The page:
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Hans Gillis Åke Holmér (28 December 1930 – 4 October 2002), Chief of the Swedish National Security Service (SÄPO) and later Chief constable of Stockholm county police police force ("länspolismästare" in Swedish). He became well known during his tenure, spanning barely a year, as Chief of the special investigation unit into the assassination of the Swedish Prime Minister Olof Palme (1986-87). Holmér was commonly associated with the Swedish Social Democratic Party and was known to have good connections within its top ranks.
After the assassination of Palme, Hans Holmér, then the Chief constable of Stockholm county police , personally took charge of the investigations (and without actually being designated as such, which would lead to later accusations of a breach in operative routines).
Holmér assumed that the murder was of a political nature, but not related to the domestic political scene. No analysis was ever made of whether the deceased PM's political positions could have created motives to kill him, either from within the Swedish political scene or on the part of foreign governments or secret agencies. Instead Holmér opted to look for the assassins within certain immigrant groups living in Sweden, notably the Kurds. A Palme task force with a special Palme office were set up. Holmér particularly focused on the assumption that the Kurdish liberation movement PKK might have been behind the assassination. In the fall of 1986, a great number of search warrants were issued in order to follow the activities of a number of Kurds living in Sweden. Many people with presumed PKK connections were arrested - only to be released shortly afterwards due to lack of solid evidence.
During press briefings up to this point, Holmér had insisted, with considerable panache, that the investigations were making steady progress and that, before too long, the crime would be solved. After the raid on the Kurds, things backfired. Although the hunt suddenly turned into failure, Holmér demanded further investigations along the same lines. This rapidly created a rupture between Holmér and the prosecutors who were critical of him for not respecting the demands of the law in making searches and arrests (they were also getting support from the media, now turning against the mesmerizing police chief). At this point, Holmér resigned from the investigations (February 1987). He would continue to follow the Kurd track, though, outside of the formal police inquiry, resulting, in 1988, in the sensational Ebbe Carlsson affair.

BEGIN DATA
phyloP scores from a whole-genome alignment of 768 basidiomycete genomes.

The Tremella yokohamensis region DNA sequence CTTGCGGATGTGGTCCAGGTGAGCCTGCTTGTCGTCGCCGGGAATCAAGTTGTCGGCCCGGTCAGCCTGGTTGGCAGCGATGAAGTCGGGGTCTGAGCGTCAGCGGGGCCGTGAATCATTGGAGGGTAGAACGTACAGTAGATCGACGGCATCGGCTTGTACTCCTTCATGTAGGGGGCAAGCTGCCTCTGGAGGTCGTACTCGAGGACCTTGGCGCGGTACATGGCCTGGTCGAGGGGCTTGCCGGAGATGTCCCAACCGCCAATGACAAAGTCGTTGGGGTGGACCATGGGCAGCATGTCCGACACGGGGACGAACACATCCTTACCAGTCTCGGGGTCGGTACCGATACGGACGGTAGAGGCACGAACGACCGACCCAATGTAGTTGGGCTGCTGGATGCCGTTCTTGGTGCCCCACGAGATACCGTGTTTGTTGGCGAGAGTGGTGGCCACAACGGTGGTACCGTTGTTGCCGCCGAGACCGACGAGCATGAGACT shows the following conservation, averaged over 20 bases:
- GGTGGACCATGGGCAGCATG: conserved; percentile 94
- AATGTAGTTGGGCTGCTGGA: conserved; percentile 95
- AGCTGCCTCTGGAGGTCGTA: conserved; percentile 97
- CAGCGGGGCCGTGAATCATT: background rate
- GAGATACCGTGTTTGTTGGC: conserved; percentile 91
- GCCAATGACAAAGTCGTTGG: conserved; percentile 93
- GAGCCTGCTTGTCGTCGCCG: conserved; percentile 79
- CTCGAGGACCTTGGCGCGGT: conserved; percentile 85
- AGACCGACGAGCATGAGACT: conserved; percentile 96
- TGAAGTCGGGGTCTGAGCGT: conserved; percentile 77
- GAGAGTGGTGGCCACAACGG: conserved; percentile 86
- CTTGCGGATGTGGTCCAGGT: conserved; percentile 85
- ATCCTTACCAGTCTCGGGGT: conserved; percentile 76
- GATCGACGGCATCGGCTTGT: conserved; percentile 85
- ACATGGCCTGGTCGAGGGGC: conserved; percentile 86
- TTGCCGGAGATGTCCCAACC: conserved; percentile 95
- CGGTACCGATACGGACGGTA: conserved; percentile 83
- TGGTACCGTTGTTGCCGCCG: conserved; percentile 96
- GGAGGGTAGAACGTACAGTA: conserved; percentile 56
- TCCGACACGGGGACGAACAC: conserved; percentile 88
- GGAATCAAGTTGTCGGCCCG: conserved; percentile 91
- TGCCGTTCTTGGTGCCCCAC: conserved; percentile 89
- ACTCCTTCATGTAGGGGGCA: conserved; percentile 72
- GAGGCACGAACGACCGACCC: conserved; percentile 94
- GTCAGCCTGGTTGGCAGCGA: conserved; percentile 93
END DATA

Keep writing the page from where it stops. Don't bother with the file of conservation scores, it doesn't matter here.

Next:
Holmér spent the remainder of his life writing crime novels; he was also appointed to a UN-related police job in Vienna, overseeing the countering of drug trafficking. In one of his books, Olof Palme är skjuten! ("Olof Palme has been shot!"), Holmér describes his experiences leading the special investigation unit and goes on to blame the prosecution for the failure of the investigation. Holmér, on the other hand, has been strongly criticized by later commissions looking into the conduct of the investigations and also by journalists and independent investigators, owing to his singleminded pursuit of the Kurds track, the neglect of other leads, as well as for his use of phantom images of the suspected killer and his insistence that Palme was shot with a Smith & Wesson .357 gun (brandishing that model during an early press briefing) which is considered to have locked the investigations of possible weapons onto that model only for many years after.
Fringe conspiracy theorists have occasionally claimed that Holmér had engaged in deception about his movements on the night of the assassination - the generally accepted view is that he got the news in the morning, hundreds of miles out of Stockholm, having driven up to Dalarna to take part in the cross-country skiing race, Vasaloppet, and then got into his car and turned back towards Stockholm at high speed. These theorists hint, without evidence, that he, with other policemen, were involved in the murder plot.
The Chief of the Secret Police in Terroristerna (1975; "The Terrorists") by Maj Sjöwall and Per Wahlöö, the final book in the Martin Beck mystery series, is modelled on Holmér; though the character remains nameless, references to his pronounced ears and the contempt in which he is held by many people on the political left (referring to the aftermath of the IB affair) give it away. Ironically, due to an oversight by one of the other police bureaucrats in the book, Olof Palme is killed by a completely inexperienced young girl, acting in desperate protest. Holmér, of course, would go on to lead the investigation after the actual Palme assassination a decade later.